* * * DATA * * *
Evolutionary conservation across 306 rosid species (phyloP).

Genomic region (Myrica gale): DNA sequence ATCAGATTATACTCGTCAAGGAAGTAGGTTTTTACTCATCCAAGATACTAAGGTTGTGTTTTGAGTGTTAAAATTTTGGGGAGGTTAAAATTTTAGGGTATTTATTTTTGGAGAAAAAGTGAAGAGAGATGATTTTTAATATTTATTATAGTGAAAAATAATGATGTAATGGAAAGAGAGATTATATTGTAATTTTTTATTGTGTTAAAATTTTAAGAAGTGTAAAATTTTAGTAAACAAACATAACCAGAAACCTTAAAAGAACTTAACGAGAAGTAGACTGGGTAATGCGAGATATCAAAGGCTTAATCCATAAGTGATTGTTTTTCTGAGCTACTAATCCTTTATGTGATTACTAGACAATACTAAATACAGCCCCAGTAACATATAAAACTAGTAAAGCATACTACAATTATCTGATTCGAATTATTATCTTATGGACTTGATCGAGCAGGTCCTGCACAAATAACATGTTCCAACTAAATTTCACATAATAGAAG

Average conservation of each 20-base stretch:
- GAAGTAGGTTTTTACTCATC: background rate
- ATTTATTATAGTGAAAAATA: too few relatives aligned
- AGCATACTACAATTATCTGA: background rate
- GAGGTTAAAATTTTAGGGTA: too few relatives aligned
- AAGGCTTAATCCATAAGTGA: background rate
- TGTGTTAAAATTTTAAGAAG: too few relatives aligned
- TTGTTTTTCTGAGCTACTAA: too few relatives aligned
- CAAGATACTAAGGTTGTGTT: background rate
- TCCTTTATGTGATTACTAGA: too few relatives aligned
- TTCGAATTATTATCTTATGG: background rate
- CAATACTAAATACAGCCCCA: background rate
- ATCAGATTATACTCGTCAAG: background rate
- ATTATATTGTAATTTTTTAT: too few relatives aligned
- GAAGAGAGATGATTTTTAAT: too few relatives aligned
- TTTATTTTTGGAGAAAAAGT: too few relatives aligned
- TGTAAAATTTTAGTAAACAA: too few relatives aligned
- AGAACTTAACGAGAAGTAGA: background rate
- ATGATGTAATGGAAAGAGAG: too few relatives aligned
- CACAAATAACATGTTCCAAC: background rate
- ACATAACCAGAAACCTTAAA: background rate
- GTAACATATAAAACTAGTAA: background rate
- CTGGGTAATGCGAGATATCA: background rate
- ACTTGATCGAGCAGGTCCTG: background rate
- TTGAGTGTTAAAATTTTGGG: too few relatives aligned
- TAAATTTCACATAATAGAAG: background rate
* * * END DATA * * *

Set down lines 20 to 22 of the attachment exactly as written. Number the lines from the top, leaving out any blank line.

- AGAACTTAACGAGAAGTAGA: background rate
- ATGATGTAATGGAAAGAGAG: too few relatives aligned
- CACAAATAACATGTTCCAAC: background rate